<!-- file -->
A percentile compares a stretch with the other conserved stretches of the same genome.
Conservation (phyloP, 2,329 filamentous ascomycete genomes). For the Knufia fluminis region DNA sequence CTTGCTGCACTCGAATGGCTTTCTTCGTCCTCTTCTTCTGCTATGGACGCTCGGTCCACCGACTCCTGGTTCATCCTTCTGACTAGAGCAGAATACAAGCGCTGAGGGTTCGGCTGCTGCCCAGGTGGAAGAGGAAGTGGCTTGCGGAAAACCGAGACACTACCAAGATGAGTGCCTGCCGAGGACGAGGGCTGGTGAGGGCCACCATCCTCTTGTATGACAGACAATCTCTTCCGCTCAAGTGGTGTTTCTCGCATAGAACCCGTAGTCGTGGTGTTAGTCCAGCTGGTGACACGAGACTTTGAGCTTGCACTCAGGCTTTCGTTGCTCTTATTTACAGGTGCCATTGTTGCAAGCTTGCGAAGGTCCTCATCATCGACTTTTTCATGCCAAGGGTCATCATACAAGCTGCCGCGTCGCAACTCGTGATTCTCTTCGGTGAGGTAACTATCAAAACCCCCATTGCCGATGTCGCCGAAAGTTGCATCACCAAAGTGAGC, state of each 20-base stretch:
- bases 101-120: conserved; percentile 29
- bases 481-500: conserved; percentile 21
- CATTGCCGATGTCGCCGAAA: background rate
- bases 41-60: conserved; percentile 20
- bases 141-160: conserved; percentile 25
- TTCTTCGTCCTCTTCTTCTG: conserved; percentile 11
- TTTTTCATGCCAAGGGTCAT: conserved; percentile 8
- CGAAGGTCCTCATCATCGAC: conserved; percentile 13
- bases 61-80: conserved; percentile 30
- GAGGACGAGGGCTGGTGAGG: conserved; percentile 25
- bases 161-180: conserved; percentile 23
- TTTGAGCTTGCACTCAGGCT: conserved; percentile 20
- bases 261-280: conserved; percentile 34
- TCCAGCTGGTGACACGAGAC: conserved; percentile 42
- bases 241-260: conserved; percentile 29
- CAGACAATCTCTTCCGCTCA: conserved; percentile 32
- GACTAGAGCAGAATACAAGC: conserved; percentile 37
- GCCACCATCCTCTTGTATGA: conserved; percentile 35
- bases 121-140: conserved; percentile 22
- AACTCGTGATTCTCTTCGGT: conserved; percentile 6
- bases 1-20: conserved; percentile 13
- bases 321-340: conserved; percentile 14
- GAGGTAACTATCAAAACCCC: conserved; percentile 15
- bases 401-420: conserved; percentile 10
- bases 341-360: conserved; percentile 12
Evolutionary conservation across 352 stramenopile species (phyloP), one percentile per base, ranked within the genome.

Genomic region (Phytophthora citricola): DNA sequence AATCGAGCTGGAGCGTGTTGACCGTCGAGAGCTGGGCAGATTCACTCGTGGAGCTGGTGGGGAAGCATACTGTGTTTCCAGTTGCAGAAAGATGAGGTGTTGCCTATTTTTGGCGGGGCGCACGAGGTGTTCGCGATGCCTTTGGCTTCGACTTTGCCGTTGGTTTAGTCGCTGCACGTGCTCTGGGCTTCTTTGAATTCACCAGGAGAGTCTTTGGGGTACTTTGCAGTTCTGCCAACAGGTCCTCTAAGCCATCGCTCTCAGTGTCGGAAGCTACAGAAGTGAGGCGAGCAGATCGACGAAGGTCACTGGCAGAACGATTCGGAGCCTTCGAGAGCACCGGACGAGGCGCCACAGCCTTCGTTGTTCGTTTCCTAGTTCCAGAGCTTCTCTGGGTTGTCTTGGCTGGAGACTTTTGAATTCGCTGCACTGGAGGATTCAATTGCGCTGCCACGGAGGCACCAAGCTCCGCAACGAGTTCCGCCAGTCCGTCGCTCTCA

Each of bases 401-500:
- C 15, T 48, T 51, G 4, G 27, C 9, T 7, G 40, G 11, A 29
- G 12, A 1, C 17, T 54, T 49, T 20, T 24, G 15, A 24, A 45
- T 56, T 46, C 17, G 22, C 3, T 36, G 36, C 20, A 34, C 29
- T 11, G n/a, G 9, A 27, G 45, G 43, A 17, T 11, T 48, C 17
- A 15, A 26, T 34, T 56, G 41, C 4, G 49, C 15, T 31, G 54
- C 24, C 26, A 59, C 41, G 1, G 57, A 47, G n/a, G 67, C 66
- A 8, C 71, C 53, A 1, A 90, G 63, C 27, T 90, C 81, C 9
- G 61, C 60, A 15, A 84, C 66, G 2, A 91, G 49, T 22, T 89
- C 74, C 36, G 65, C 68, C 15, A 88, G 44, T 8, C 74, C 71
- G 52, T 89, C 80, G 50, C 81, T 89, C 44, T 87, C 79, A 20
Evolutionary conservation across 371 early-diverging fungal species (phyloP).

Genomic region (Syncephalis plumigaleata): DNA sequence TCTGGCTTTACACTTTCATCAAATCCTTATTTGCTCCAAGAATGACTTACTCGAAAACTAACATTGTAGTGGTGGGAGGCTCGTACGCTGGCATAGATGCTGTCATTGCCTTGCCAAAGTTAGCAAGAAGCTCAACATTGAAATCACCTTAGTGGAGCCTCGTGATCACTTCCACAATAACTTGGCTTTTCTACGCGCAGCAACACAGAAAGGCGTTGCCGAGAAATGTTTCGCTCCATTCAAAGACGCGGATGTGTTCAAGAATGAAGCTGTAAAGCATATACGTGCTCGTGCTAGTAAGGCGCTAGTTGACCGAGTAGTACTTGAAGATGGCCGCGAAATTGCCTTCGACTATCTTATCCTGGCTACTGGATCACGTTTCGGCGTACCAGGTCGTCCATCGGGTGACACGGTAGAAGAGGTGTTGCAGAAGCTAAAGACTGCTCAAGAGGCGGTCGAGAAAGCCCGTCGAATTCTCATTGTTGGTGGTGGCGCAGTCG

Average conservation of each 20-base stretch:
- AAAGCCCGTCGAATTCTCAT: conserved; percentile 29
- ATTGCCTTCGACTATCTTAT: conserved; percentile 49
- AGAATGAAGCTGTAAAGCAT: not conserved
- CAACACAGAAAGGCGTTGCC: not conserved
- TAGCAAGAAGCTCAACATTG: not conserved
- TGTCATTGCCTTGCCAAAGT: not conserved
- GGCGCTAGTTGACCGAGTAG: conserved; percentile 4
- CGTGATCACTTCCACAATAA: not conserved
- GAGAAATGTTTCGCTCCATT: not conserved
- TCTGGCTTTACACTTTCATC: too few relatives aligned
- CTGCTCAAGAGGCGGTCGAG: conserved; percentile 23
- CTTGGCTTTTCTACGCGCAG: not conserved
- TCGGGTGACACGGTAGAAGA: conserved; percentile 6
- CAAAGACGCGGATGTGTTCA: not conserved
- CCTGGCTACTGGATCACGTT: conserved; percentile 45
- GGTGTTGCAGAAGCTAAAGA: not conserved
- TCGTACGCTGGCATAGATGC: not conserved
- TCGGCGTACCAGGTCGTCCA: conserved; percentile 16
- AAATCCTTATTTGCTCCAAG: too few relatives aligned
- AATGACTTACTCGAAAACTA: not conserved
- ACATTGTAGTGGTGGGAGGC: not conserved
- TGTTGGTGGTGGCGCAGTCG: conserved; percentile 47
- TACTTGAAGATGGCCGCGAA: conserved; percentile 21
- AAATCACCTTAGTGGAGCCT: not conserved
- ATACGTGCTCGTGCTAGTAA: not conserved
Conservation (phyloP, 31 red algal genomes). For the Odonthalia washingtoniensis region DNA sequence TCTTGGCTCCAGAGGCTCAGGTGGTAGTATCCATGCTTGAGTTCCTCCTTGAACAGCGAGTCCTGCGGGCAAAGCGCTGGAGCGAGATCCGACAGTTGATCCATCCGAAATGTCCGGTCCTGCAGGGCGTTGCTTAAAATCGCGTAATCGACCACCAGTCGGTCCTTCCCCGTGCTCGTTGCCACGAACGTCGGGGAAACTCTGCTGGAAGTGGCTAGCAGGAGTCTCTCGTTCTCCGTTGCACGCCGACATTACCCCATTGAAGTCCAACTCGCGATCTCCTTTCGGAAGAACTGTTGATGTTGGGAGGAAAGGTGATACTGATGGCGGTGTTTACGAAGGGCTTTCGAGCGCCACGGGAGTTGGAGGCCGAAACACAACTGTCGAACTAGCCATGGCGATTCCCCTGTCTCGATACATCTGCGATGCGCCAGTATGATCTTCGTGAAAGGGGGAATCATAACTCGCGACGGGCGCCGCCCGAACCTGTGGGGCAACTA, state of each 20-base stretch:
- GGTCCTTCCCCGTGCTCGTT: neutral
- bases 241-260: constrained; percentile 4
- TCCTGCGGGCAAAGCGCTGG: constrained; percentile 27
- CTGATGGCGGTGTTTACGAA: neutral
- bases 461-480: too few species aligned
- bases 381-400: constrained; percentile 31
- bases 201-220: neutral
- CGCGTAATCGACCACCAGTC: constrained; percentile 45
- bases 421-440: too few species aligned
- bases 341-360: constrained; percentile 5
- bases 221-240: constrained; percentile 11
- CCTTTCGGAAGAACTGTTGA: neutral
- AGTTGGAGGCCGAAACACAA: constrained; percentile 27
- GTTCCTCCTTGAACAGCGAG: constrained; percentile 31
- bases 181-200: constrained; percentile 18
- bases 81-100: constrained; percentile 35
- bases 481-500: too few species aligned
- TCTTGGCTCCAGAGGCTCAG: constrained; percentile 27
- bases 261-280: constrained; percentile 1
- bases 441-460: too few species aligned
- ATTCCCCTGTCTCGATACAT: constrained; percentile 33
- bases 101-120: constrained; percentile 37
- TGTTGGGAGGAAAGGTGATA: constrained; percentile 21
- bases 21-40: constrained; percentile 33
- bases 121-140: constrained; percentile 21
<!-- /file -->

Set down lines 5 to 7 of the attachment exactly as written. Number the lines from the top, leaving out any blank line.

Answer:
- CATTGCCGATGTCGCCGAAA: background rate
- bases 41-60: conserved; percentile 20
- bases 141-160: conserved; percentile 25